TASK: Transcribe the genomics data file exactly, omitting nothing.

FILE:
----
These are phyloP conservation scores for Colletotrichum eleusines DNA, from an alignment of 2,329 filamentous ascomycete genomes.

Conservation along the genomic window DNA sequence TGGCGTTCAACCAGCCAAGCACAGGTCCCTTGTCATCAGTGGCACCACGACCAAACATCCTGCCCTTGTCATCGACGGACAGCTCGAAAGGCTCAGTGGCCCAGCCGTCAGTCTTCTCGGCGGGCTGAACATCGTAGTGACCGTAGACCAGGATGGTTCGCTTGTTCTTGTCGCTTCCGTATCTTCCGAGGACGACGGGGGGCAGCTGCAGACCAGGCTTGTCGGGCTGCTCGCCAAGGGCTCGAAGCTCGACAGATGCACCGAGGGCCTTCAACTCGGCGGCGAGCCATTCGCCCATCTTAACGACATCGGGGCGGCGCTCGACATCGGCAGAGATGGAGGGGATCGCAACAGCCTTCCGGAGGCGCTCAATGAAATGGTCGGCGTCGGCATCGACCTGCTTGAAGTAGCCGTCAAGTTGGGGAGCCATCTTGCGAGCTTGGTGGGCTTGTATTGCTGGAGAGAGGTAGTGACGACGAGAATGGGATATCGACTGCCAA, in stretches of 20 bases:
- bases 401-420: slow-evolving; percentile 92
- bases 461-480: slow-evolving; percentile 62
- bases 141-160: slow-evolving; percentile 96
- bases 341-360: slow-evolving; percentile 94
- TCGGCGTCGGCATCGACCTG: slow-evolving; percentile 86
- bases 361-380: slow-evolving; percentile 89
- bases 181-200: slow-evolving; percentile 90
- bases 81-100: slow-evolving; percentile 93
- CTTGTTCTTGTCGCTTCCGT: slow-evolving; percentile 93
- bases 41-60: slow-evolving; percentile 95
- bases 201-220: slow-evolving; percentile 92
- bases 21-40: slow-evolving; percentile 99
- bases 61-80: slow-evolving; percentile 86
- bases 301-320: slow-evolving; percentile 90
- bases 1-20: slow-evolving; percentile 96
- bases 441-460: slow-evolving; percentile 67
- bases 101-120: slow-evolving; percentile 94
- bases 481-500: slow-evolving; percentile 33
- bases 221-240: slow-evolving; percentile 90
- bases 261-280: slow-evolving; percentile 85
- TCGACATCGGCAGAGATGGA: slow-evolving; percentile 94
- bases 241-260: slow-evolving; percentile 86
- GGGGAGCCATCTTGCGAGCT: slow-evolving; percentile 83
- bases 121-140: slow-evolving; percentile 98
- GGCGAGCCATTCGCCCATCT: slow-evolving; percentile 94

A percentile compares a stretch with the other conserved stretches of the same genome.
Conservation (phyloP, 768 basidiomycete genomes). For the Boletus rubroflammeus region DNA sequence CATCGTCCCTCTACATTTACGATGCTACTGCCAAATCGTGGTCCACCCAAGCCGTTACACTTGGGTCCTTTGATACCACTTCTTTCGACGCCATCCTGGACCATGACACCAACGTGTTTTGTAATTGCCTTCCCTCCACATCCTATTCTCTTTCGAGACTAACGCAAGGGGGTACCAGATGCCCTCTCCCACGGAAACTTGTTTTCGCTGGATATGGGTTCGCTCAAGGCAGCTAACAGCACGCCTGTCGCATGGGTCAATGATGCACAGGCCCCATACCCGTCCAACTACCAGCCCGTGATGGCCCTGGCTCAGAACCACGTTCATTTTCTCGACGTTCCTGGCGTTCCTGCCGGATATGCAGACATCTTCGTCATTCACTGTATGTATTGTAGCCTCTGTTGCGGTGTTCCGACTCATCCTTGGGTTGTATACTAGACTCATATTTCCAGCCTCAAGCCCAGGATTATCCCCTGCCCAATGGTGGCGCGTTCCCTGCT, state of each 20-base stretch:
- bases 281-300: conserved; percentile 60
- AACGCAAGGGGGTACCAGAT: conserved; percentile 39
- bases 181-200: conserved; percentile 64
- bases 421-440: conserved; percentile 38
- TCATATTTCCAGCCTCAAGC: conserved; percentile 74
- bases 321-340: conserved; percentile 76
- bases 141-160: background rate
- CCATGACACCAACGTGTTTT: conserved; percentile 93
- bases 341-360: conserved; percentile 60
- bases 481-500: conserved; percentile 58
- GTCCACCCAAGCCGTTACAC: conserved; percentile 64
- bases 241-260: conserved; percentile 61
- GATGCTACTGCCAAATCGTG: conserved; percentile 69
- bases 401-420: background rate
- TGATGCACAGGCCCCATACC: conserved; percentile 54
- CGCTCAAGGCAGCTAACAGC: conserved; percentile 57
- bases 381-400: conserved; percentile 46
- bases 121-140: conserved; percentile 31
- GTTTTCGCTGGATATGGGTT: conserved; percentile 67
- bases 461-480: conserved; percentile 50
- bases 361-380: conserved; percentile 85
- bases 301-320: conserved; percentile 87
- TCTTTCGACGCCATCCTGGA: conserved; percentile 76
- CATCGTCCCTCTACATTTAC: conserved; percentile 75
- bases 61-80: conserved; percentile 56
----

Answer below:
These are phyloP conservation scores for Colletotrichum eleusines DNA, from an alignment of 2,329 filamentous ascomycete genomes.

Conservation along the genomic window DNA sequence TGGCGTTCAACCAGCCAAGCACAGGTCCCTTGTCATCAGTGGCACCACGACCAAACATCCTGCCCTTGTCATCGACGGACAGCTCGAAAGGCTCAGTGGCCCAGCCGTCAGTCTTCTCGGCGGGCTGAACATCGTAGTGACCGTAGACCAGGATGGTTCGCTTGTTCTTGTCGCTTCCGTATCTTCCGAGGACGACGGGGGGCAGCTGCAGACCAGGCTTGTCGGGCTGCTCGCCAAGGGCTCGAAGCTCGACAGATGCACCGAGGGCCTTCAACTCGGCGGCGAGCCATTCGCCCATCTTAACGACATCGGGGCGGCGCTCGACATCGGCAGAGATGGAGGGGATCGCAACAGCCTTCCGGAGGCGCTCAATGAAATGGTCGGCGTCGGCATCGACCTGCTTGAAGTAGCCGTCAAGTTGGGGAGCCATCTTGCGAGCTTGGTGGGCTTGTATTGCTGGAGAGAGGTAGTGACGACGAGAATGGGATATCGACTGCCAA, in stretches of 20 bases:
- bases 401-420: slow-evolving; percentile 92
- bases 461-480: slow-evolving; percentile 62
- bases 141-160: slow-evolving; percentile 96
- bases 341-360: slow-evolving; percentile 94
- TCGGCGTCGGCATCGACCTG: slow-evolving; percentile 86
- bases 361-380: slow-evolving; percentile 89
- bases 181-200: slow-evolving; percentile 90
- bases 81-100: slow-evolving; percentile 93
- CTTGTTCTTGTCGCTTCCGT: slow-evolving; percentile 93
- bases 41-60: slow-evolving; percentile 95
- bases 201-220: slow-evolving; percentile 92
- bases 21-40: slow-evolving; percentile 99
- bases 61-80: slow-evolving; percentile 86
- bases 301-320: slow-evolving; percentile 90
- bases 1-20: slow-evolving; percentile 96
- bases 441-460: slow-evolving; percentile 67
- bases 101-120: slow-evolving; percentile 94
- bases 481-500: slow-evolving; percentile 33
- bases 221-240: slow-evolving; percentile 90
- bases 261-280: slow-evolving; percentile 85
- TCGACATCGGCAGAGATGGA: slow-evolving; percentile 94
- bases 241-260: slow-evolving; percentile 86
- GGGGAGCCATCTTGCGAGCT: slow-evolving; percentile 83
- bases 121-140: slow-evolving; percentile 98
- GGCGAGCCATTCGCCCATCT: slow-evolving; percentile 94

A percentile compares a stretch with the other conserved stretches of the same genome.
Conservation (phyloP, 768 basidiomycete genomes). For the Boletus rubroflammeus region DNA sequence CATCGTCCCTCTACATTTACGATGCTACTGCCAAATCGTGGTCCACCCAAGCCGTTACACTTGGGTCCTTTGATACCACTTCTTTCGACGCCATCCTGGACCATGACACCAACGTGTTTTGTAATTGCCTTCCCTCCACATCCTATTCTCTTTCGAGACTAACGCAAGGGGGTACCAGATGCCCTCTCCCACGGAAACTTGTTTTCGCTGGATATGGGTTCGCTCAAGGCAGCTAACAGCACGCCTGTCGCATGGGTCAATGATGCACAGGCCCCATACCCGTCCAACTACCAGCCCGTGATGGCCCTGGCTCAGAACCACGTTCATTTTCTCGACGTTCCTGGCGTTCCTGCCGGATATGCAGACATCTTCGTCATTCACTGTATGTATTGTAGCCTCTGTTGCGGTGTTCCGACTCATCCTTGGGTTGTATACTAGACTCATATTTCCAGCCTCAAGCCCAGGATTATCCCCTGCCCAATGGTGGCGCGTTCCCTGCT, state of each 20-base stretch:
- bases 281-300: conserved; percentile 60
- AACGCAAGGGGGTACCAGAT: conserved; percentile 39
- bases 181-200: conserved; percentile 64
- bases 421-440: conserved; percentile 38
- TCATATTTCCAGCCTCAAGC: conserved; percentile 74
- bases 321-340: conserved; percentile 76
- bases 141-160: background rate
- CCATGACACCAACGTGTTTT: conserved; percentile 93
- bases 341-360: conserved; percentile 60
- bases 481-500: conserved; percentile 58
- GTCCACCCAAGCCGTTACAC: conserved; percentile 64
- bases 241-260: conserved; percentile 61
- GATGCTACTGCCAAATCGTG: conserved; percentile 69
- bases 401-420: background rate
- TGATGCACAGGCCCCATACC: conserved; percentile 54
- CGCTCAAGGCAGCTAACAGC: conserved; percentile 57
- bases 381-400: conserved; percentile 46
- bases 121-140: conserved; percentile 31
- GTTTTCGCTGGATATGGGTT: conserved; percentile 67
- bases 461-480: conserved; percentile 50
- bases 361-380: conserved; percentile 85
- bases 301-320: conserved; percentile 87
- TCTTTCGACGCCATCCTGGA: conserved; percentile 76
- CATCGTCCCTCTACATTTAC: conserved; percentile 75
- bases 61-80: conserved; percentile 56